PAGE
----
As Indian Trademark Jurisprudence adopted the dicta of
well-known trademarks, it progressed in making the world a smaller
place, vis-ŕ-vis trademarks and Brand significance. India,
on the prosecution front has taken yet another step to bring the
globe together, by acceding to the Madrid Protocol on April 8,
2013. India is the 90th country to join the Madrid
Protocol, following Colombia, Mexico, New Zealand and
The Madrid Protocol shall come to force on July 8,
2013, three months after its instrument of accession was
deposited by the Minister of Commerce and Industry at the WIPO. The
instrument was deposited with the following words from the
"We recognise that this instrument will provide an
opportunity for Indian companies, which are increasing their global
footprint, to register trademarks in member countries of the
protocol through a single application, while also allowing foreign
companies a similar dispensation."
The Madrid System of trademark protection is administered by the
Madrid Agreement (1891) and the Madrid Protocol (1989). The system,
being administered by the International Bureau (IB) of the World
Intellectual Property Organization (WIPO), shall allow a trademark
owner to protect his mark in 89 countries, alongside the European
Union's Community Trade Mark (CTM).
India agreed to accede to the protocol, as long back as 2007,
and since then has been gearing up to keep pace with the changes
that shall be brought by the system. The greatest advantage of the
system is that a trademark can be protected globally by filing one
application in one language and with one set of fees. Further, the
system demands that the same be filed electronically.
Apart from several systemic changes at the Trade Marks Office,
the legislature also will have to undergo significant amendments to
incorporate the offerings of the Madrid System. The current Trade
Marks Act has been amended vide the Trademarks (Amendment) Act,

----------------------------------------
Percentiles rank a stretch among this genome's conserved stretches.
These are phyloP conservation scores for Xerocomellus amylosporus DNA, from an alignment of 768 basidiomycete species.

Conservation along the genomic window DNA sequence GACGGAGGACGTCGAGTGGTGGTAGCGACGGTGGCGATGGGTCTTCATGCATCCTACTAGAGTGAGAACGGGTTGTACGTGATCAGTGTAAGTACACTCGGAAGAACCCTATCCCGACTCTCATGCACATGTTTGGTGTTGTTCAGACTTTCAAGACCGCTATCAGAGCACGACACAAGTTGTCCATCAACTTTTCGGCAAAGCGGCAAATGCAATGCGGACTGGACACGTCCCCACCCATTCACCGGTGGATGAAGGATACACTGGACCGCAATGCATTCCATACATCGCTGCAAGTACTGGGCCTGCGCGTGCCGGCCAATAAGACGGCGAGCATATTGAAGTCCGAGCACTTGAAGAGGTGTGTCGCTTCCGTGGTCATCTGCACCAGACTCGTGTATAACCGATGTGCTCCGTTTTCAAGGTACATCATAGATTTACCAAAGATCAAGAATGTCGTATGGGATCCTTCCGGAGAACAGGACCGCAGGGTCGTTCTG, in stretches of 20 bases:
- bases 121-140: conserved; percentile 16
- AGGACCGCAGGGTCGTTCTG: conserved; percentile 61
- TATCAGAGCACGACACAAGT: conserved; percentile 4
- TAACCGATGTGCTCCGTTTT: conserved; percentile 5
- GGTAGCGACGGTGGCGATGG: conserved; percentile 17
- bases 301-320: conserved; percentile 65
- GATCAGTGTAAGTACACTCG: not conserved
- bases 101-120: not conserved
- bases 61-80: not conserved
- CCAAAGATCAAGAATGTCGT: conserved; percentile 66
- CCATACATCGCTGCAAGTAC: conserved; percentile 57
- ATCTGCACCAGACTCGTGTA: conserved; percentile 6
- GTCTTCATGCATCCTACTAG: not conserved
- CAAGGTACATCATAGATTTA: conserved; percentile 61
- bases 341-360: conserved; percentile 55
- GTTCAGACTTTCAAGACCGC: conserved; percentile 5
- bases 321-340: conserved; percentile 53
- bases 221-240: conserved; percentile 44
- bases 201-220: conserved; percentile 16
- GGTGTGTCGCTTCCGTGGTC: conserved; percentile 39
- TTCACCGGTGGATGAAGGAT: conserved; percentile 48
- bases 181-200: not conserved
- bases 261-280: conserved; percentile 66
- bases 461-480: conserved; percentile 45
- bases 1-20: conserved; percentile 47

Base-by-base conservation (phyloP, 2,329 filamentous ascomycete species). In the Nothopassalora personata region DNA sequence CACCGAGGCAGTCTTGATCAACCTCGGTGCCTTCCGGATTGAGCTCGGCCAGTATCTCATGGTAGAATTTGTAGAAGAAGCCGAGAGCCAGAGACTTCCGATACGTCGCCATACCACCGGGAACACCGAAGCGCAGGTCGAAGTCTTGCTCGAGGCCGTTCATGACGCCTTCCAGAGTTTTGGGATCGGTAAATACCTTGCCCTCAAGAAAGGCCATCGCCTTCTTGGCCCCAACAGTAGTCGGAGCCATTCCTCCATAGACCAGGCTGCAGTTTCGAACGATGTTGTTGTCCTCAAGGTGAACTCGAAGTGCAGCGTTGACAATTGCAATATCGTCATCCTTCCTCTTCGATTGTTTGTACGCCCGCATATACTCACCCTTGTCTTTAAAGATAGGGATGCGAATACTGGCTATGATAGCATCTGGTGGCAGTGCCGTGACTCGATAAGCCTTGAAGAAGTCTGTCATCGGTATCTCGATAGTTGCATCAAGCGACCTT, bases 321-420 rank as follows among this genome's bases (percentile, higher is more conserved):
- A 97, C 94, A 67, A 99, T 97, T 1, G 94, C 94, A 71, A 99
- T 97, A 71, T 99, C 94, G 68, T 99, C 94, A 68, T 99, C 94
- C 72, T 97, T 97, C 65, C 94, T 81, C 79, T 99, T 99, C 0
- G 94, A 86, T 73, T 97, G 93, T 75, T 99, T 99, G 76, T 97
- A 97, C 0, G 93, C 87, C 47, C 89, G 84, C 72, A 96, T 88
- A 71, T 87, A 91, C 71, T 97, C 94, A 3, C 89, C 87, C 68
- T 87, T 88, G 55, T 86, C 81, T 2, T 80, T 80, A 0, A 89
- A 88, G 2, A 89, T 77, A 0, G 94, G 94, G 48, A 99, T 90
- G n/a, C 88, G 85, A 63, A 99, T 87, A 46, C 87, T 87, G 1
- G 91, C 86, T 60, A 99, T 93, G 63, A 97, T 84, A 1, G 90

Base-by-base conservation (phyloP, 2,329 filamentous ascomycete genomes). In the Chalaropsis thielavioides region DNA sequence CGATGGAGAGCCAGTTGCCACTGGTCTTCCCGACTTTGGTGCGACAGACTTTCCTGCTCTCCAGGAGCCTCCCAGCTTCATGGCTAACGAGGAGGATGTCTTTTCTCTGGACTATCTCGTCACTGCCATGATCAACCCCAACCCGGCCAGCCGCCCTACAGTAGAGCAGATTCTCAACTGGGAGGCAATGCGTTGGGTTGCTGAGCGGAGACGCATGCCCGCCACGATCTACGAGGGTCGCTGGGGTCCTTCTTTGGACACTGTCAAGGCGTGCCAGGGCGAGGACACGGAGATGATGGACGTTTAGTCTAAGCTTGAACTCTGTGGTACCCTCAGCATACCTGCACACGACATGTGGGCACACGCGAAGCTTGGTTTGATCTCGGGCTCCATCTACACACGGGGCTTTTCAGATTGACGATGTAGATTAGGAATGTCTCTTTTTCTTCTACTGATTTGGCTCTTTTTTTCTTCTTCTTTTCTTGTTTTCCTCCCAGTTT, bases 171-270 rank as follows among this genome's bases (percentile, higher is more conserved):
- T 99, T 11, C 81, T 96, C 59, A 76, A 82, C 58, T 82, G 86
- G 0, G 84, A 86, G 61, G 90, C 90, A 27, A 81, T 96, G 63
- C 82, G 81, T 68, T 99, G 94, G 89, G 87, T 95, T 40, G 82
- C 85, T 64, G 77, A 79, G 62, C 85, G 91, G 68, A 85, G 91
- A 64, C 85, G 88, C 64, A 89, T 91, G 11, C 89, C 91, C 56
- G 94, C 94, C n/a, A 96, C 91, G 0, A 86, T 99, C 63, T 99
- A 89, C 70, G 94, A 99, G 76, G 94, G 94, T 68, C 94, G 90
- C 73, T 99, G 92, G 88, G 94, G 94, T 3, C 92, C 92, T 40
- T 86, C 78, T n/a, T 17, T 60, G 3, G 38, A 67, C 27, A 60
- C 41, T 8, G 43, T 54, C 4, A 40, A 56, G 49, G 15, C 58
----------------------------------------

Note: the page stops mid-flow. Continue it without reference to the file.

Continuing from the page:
2010 to incorporate Chapter IV A, namely 'Special
provisions relating to protection of trademarks through
international registration' and the Trademarks (Amendment)
Rules, 2012 to correspondingly include Rules under Chapter
The new system will not only allow for applications to originate
from India, but will also allow the designation of India by any of
the Protocol countries. As a result, the system opens the window of
the Trade Marks Registry to filers across the globe, who under
their international application can reach out to India, as also
domestic bodies, who can reach out to the word, through a single
Madrid application filed at the Indian Registry.
The Madrid System demands that constant communication between
the respective Registries and the International Bureau take place.
In addition, it also demands that the Indian Trade Marks Registry
adhere to its strict timelines, failing which the rights of the
applicants are threatened. The system demands that an eighteen (18)
month timeline be adhered for concluding examination, opposition
and other procedures, and requires the Registry to intimate its
decision (or the pendency of any proceedings) to the IB within that
time. In the event of an opposition, the Registry is required to
send its provisional refusal to IB and continue with its
proceedings in accordance with existing laws and rules. During the
prosecution of the application the Trade Marks Registry bears the
onus of intimating the IB of all facts and decisions, in the
Another advantage that the system offers is that there is no
time limit to apply for an international application once a
national application/registration is pending or granted. The
international application depends on a mandatory basic national
application or registration as long as it is pending and valid.
However, if either the pendency or validity of such an
application/registration fails before the grant of the
international registration is granted, or the international
application fails to proceed to grant within 5 years, the
international application shall also become invalid.
It is certain that many of these changes shall pose as
challenges both to the current systems of Trade Marks Practice.
However, the advantages are certain to outweigh many of these
challenges. The system offering accessibility through a single
application for trademark protection in numerous Madrid member
countries, offers wider protection resulting in speedy and cost
effectiveness towards acquiring trademark registrations across the
globe. It is expected that the international system shall encourage
applicants of all sizes and scale to exploit the trademark system
to its fullest taking the whole world in its hands!
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